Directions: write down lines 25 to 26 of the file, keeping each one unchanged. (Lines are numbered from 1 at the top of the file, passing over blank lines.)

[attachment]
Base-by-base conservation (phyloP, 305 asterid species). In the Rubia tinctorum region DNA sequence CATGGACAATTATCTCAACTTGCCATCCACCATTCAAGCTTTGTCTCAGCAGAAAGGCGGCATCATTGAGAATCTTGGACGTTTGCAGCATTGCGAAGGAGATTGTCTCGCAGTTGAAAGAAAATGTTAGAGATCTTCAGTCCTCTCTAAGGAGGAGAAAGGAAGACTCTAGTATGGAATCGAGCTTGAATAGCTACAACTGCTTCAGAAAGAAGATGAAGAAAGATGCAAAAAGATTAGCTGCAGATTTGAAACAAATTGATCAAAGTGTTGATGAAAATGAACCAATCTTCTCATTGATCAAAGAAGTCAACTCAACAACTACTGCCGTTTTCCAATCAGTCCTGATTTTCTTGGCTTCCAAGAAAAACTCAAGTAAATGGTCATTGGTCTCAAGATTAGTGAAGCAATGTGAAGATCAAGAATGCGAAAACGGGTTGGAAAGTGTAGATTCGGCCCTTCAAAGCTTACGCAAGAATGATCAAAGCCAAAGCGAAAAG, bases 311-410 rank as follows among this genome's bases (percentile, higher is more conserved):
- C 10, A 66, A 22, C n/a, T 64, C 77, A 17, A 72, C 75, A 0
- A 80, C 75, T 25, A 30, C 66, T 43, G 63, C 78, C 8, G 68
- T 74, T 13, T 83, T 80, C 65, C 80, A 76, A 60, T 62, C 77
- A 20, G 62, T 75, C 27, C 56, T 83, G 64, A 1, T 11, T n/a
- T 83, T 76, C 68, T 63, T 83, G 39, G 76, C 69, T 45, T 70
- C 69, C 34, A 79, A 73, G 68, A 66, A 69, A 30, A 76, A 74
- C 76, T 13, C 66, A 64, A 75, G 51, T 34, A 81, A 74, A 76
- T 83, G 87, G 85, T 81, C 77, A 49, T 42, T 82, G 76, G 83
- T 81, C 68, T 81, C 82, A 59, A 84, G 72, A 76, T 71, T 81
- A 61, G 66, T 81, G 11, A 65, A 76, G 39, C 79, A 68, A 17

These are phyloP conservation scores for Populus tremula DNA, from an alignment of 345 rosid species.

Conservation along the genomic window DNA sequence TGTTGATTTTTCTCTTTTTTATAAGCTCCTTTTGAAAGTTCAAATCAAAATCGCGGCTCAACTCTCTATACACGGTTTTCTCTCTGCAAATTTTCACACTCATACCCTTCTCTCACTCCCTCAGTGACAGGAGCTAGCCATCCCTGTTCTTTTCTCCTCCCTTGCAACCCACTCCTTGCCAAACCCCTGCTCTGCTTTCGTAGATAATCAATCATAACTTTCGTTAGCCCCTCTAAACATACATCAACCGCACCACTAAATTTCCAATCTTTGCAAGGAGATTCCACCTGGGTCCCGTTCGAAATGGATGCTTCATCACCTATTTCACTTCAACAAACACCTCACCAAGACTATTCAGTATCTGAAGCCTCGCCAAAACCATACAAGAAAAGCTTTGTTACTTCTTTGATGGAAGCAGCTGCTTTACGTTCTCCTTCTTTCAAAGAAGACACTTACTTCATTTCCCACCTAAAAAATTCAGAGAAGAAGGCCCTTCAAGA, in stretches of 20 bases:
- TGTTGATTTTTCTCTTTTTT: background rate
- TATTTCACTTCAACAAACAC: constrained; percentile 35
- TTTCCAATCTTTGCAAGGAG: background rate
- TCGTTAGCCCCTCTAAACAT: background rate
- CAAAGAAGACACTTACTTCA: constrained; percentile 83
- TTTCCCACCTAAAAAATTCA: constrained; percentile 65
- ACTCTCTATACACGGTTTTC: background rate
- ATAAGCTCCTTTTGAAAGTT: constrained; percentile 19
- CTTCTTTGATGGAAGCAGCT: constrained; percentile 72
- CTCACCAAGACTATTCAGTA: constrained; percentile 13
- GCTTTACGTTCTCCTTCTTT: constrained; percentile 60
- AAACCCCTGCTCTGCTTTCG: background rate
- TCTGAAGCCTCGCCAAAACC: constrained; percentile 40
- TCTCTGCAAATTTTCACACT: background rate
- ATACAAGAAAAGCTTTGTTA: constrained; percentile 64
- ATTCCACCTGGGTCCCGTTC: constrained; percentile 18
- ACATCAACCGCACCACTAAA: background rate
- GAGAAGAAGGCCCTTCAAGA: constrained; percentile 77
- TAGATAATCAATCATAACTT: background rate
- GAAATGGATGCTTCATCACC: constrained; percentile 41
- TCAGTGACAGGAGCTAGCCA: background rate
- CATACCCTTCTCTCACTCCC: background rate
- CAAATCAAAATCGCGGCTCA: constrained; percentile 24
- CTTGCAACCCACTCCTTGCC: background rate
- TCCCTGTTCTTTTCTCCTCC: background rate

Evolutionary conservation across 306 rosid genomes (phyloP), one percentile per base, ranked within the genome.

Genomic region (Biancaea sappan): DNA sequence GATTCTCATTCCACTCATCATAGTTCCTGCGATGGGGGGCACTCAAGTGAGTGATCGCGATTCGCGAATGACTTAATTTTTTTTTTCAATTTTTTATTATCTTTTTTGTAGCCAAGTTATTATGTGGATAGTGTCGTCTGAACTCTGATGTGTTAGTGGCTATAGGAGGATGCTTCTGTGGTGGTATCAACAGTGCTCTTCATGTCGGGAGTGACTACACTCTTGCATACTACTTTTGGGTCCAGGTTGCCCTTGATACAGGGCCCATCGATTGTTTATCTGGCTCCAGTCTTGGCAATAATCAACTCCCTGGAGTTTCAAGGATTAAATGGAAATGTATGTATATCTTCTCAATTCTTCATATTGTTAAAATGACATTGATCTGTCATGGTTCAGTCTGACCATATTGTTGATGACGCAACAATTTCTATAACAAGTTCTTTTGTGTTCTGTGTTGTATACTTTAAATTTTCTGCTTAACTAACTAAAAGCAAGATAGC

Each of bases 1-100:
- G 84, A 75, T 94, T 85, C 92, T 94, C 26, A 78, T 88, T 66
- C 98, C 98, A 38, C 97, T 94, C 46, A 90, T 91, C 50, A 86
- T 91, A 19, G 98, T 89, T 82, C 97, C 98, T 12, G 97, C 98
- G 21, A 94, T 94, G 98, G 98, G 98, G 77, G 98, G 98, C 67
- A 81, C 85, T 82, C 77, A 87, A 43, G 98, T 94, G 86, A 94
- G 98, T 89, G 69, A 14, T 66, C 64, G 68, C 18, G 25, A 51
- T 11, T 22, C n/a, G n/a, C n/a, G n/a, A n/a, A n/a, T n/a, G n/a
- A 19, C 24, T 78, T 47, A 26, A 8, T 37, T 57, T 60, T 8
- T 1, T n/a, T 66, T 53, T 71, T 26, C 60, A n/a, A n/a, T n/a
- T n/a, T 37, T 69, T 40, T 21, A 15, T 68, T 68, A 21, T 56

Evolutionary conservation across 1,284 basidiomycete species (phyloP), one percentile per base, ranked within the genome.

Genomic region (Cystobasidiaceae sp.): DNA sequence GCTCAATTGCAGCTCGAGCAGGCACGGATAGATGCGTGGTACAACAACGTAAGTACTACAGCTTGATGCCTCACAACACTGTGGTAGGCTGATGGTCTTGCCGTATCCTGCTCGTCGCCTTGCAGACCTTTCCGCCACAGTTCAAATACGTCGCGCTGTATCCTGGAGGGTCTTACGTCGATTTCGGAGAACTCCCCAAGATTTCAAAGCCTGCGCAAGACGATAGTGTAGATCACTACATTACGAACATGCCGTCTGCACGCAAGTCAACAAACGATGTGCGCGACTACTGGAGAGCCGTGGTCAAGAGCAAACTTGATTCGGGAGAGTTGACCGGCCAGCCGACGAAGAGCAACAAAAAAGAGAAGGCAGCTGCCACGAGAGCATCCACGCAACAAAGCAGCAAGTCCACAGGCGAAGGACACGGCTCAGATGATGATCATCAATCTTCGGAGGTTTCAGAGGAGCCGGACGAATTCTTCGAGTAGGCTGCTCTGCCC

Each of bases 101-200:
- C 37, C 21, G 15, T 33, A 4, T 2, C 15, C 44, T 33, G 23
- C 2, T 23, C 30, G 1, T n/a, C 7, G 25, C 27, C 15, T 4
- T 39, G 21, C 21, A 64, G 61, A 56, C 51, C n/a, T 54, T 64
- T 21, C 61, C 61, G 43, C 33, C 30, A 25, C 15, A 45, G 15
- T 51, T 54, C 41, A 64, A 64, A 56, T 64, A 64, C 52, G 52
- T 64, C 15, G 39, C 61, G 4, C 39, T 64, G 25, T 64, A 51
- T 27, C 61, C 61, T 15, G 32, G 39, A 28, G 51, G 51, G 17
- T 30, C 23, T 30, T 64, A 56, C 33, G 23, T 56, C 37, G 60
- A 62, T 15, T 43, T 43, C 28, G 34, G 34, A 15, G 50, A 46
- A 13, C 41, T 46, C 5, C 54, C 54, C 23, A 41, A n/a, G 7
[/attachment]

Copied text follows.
- AAACCCCTGCTCTGCTTTCG: background rate
- TCTGAAGCCTCGCCAAAACC: constrained; percentile 40